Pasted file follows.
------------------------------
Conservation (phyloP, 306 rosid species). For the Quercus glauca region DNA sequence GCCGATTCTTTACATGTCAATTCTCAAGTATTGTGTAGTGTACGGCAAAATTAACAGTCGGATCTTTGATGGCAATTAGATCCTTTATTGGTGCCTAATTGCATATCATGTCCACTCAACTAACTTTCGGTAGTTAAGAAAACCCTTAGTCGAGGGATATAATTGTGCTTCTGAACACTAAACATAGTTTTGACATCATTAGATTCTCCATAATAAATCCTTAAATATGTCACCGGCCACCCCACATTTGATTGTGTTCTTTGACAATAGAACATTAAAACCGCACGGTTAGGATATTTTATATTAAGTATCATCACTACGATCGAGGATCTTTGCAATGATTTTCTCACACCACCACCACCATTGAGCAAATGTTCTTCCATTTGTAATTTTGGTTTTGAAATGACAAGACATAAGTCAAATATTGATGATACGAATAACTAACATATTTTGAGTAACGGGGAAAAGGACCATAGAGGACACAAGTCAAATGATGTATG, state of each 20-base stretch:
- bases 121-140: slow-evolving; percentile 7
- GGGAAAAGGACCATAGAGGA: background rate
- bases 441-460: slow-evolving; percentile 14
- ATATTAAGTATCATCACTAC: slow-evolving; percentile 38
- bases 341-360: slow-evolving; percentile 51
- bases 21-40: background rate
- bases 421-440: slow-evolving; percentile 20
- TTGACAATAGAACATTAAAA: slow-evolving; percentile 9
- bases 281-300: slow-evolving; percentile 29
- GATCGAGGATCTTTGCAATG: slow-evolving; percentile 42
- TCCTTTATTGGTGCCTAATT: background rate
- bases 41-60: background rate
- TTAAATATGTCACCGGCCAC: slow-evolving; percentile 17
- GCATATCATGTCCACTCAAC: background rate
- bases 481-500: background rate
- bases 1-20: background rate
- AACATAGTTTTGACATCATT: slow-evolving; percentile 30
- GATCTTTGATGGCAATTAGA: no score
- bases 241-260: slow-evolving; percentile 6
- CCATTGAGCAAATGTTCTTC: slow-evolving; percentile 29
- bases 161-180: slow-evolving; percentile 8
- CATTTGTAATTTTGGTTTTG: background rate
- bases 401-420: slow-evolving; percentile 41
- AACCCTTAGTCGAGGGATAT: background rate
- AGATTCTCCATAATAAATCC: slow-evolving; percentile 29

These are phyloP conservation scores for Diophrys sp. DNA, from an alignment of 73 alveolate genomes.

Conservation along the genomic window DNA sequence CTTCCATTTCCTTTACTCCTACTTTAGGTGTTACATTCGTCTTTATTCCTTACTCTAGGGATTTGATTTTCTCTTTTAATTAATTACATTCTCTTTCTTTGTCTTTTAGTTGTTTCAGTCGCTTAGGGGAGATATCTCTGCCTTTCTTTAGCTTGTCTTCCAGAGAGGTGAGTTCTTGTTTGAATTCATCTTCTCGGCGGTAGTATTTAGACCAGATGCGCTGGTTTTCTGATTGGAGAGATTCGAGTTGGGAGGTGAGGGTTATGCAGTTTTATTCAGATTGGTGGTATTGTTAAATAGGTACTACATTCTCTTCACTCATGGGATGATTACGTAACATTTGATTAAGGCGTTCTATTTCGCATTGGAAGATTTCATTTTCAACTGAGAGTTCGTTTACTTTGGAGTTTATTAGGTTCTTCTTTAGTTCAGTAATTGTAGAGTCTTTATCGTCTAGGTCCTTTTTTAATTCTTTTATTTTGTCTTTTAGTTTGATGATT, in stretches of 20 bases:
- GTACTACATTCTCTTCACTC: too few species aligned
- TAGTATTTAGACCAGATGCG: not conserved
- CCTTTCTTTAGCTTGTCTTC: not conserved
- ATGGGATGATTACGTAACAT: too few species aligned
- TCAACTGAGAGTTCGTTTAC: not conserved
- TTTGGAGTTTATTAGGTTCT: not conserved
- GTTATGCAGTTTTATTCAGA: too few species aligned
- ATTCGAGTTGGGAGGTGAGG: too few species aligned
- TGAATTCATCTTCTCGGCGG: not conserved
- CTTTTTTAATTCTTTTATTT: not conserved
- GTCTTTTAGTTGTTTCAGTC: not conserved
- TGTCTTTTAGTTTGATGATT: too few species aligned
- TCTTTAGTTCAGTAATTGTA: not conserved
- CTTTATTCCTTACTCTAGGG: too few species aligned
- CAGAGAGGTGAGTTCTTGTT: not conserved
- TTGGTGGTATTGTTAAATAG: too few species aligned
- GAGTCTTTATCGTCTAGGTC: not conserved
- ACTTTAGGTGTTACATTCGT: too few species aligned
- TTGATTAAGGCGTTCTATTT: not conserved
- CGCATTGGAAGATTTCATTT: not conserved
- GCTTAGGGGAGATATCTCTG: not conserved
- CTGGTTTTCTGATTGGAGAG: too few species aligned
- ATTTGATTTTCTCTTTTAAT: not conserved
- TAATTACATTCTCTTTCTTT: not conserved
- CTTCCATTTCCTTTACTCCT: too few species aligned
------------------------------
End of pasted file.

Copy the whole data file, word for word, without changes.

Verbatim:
Conservation (phyloP, 306 rosid species). For the Quercus glauca region DNA sequence GCCGATTCTTTACATGTCAATTCTCAAGTATTGTGTAGTGTACGGCAAAATTAACAGTCGGATCTTTGATGGCAATTAGATCCTTTATTGGTGCCTAATTGCATATCATGTCCACTCAACTAACTTTCGGTAGTTAAGAAAACCCTTAGTCGAGGGATATAATTGTGCTTCTGAACACTAAACATAGTTTTGACATCATTAGATTCTCCATAATAAATCCTTAAATATGTCACCGGCCACCCCACATTTGATTGTGTTCTTTGACAATAGAACATTAAAACCGCACGGTTAGGATATTTTATATTAAGTATCATCACTACGATCGAGGATCTTTGCAATGATTTTCTCACACCACCACCACCATTGAGCAAATGTTCTTCCATTTGTAATTTTGGTTTTGAAATGACAAGACATAAGTCAAATATTGATGATACGAATAACTAACATATTTTGAGTAACGGGGAAAAGGACCATAGAGGACACAAGTCAAATGATGTATG, state of each 20-base stretch:
- bases 121-140: slow-evolving; percentile 7
- GGGAAAAGGACCATAGAGGA: background rate
- bases 441-460: slow-evolving; percentile 14
- ATATTAAGTATCATCACTAC: slow-evolving; percentile 38
- bases 341-360: slow-evolving; percentile 51
- bases 21-40: background rate
- bases 421-440: slow-evolving; percentile 20
- TTGACAATAGAACATTAAAA: slow-evolving; percentile 9
- bases 281-300: slow-evolving; percentile 29
- GATCGAGGATCTTTGCAATG: slow-evolving; percentile 42
- TCCTTTATTGGTGCCTAATT: background rate
- bases 41-60: background rate
- TTAAATATGTCACCGGCCAC: slow-evolving; percentile 17
- GCATATCATGTCCACTCAAC: background rate
- bases 481-500: background rate
- bases 1-20: background rate
- AACATAGTTTTGACATCATT: slow-evolving; percentile 30
- GATCTTTGATGGCAATTAGA: no score
- bases 241-260: slow-evolving; percentile 6
- CCATTGAGCAAATGTTCTTC: slow-evolving; percentile 29
- bases 161-180: slow-evolving; percentile 8
- CATTTGTAATTTTGGTTTTG: background rate
- bases 401-420: slow-evolving; percentile 41
- AACCCTTAGTCGAGGGATAT: background rate
- AGATTCTCCATAATAAATCC: slow-evolving; percentile 29

These are phyloP conservation scores for Diophrys sp. DNA, from an alignment of 73 alveolate genomes.

Conservation along the genomic window DNA sequence CTTCCATTTCCTTTACTCCTACTTTAGGTGTTACATTCGTCTTTATTCCTTACTCTAGGGATTTGATTTTCTCTTTTAATTAATTACATTCTCTTTCTTTGTCTTTTAGTTGTTTCAGTCGCTTAGGGGAGATATCTCTGCCTTTCTTTAGCTTGTCTTCCAGAGAGGTGAGTTCTTGTTTGAATTCATCTTCTCGGCGGTAGTATTTAGACCAGATGCGCTGGTTTTCTGATTGGAGAGATTCGAGTTGGGAGGTGAGGGTTATGCAGTTTTATTCAGATTGGTGGTATTGTTAAATAGGTACTACATTCTCTTCACTCATGGGATGATTACGTAACATTTGATTAAGGCGTTCTATTTCGCATTGGAAGATTTCATTTTCAACTGAGAGTTCGTTTACTTTGGAGTTTATTAGGTTCTTCTTTAGTTCAGTAATTGTAGAGTCTTTATCGTCTAGGTCCTTTTTTAATTCTTTTATTTTGTCTTTTAGTTTGATGATT, in stretches of 20 bases:
- GTACTACATTCTCTTCACTC: too few species aligned
- TAGTATTTAGACCAGATGCG: not conserved
- CCTTTCTTTAGCTTGTCTTC: not conserved
- ATGGGATGATTACGTAACAT: too few species aligned
- TCAACTGAGAGTTCGTTTAC: not conserved
- TTTGGAGTTTATTAGGTTCT: not conserved
- GTTATGCAGTTTTATTCAGA: too few species aligned
- ATTCGAGTTGGGAGGTGAGG: too few species aligned
- TGAATTCATCTTCTCGGCGG: not conserved
- CTTTTTTAATTCTTTTATTT: not conserved
- GTCTTTTAGTTGTTTCAGTC: not conserved
- TGTCTTTTAGTTTGATGATT: too few species aligned
- TCTTTAGTTCAGTAATTGTA: not conserved
- CTTTATTCCTTACTCTAGGG: too few species aligned
- CAGAGAGGTGAGTTCTTGTT: not conserved
- TTGGTGGTATTGTTAAATAG: too few species aligned
- GAGTCTTTATCGTCTAGGTC: not conserved
- ACTTTAGGTGTTACATTCGT: too few species aligned
- TTGATTAAGGCGTTCTATTT: not conserved
- CGCATTGGAAGATTTCATTT: not conserved
- GCTTAGGGGAGATATCTCTG: not conserved
- CTGGTTTTCTGATTGGAGAG: too few species aligned
- ATTTGATTTTCTCTTTTAAT: not conserved
- TAATTACATTCTCTTTCTTT: not conserved
- CTTCCATTTCCTTTACTCCT: too few species aligned